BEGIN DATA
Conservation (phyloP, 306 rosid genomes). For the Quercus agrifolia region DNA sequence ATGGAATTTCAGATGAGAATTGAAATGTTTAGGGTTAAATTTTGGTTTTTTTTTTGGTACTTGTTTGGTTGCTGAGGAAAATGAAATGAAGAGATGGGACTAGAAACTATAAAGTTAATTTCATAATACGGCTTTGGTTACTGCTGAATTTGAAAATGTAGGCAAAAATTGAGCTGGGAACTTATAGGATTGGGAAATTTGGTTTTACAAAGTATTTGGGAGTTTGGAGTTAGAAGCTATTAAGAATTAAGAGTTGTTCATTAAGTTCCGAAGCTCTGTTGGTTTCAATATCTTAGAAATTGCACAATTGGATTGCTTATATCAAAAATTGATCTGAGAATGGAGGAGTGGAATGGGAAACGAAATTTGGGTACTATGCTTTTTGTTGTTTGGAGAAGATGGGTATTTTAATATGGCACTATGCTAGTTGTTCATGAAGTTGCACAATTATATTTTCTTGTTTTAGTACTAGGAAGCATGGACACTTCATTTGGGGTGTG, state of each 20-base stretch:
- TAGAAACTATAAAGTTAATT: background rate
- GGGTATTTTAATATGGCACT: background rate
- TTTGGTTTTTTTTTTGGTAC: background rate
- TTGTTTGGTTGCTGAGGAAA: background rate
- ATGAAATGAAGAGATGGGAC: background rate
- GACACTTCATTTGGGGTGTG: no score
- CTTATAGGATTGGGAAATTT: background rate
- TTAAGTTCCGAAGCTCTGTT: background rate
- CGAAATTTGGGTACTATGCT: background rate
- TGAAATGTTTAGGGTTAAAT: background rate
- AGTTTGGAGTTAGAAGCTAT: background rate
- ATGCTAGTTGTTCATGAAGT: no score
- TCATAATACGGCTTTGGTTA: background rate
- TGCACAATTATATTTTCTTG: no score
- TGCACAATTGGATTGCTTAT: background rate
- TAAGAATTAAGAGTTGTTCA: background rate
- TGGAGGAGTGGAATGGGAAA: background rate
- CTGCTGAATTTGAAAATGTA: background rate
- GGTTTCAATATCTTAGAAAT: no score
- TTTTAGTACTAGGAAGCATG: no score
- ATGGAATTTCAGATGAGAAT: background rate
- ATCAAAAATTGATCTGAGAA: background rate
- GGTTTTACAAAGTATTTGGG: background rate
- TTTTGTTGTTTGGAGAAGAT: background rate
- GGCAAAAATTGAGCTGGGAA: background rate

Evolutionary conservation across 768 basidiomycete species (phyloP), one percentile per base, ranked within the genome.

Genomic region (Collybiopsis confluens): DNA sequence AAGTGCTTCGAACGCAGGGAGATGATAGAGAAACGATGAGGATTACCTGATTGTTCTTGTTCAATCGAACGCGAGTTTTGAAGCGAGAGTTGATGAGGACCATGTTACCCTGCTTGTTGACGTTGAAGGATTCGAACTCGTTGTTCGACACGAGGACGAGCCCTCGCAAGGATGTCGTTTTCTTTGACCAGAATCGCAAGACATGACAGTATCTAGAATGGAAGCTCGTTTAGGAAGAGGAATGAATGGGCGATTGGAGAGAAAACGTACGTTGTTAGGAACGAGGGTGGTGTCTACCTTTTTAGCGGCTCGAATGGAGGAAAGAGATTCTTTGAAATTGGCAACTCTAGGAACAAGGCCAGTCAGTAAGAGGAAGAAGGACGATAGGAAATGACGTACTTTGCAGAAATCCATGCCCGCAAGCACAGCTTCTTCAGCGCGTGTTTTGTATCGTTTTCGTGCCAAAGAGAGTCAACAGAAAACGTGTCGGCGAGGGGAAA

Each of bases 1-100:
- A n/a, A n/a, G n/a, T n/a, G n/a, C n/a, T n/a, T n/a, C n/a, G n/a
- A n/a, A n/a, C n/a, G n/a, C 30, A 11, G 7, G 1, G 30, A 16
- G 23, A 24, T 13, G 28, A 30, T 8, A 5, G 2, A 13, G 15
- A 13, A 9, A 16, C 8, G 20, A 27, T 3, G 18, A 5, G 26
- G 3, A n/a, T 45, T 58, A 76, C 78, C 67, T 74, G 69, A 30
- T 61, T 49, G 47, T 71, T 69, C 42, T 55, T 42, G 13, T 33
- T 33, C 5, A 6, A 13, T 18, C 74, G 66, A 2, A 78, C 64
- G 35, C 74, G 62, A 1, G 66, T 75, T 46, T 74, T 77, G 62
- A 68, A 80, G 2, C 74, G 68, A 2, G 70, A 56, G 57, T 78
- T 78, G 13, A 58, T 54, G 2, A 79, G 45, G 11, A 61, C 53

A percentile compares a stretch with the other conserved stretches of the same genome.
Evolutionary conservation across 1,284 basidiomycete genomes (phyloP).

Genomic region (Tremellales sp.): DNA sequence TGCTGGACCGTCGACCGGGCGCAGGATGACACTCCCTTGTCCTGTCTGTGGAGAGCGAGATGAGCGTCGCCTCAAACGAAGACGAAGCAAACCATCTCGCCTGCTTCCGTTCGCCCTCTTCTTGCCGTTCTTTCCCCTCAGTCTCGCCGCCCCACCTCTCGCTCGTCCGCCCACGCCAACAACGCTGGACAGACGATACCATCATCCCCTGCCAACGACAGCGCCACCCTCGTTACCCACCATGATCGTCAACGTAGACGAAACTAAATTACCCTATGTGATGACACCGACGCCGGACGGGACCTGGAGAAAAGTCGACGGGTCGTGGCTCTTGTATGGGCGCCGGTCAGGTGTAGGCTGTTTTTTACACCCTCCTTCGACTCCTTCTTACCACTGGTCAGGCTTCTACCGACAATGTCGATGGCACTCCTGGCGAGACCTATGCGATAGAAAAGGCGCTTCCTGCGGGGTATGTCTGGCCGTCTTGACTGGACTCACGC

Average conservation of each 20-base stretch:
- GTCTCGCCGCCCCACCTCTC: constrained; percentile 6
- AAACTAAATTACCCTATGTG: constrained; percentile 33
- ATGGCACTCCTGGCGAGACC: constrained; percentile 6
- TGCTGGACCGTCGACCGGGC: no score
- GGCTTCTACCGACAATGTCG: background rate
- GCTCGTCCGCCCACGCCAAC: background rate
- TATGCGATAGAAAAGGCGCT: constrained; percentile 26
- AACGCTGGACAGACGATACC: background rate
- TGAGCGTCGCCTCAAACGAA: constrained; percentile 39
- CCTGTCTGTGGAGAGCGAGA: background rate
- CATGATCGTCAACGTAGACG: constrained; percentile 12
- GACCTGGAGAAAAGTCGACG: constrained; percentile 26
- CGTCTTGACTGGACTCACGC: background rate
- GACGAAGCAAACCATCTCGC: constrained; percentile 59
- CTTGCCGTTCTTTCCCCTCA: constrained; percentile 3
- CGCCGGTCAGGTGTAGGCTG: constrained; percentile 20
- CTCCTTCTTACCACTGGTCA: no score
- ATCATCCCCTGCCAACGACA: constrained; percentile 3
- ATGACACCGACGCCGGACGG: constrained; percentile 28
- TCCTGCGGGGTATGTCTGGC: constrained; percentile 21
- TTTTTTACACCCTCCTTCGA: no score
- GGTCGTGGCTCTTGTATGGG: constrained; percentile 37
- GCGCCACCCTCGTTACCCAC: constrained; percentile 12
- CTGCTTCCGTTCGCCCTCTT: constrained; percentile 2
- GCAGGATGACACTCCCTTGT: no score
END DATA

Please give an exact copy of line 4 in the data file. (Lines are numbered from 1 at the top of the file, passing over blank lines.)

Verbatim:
- TTTGGTTTTTTTTTTGGTAC: background rate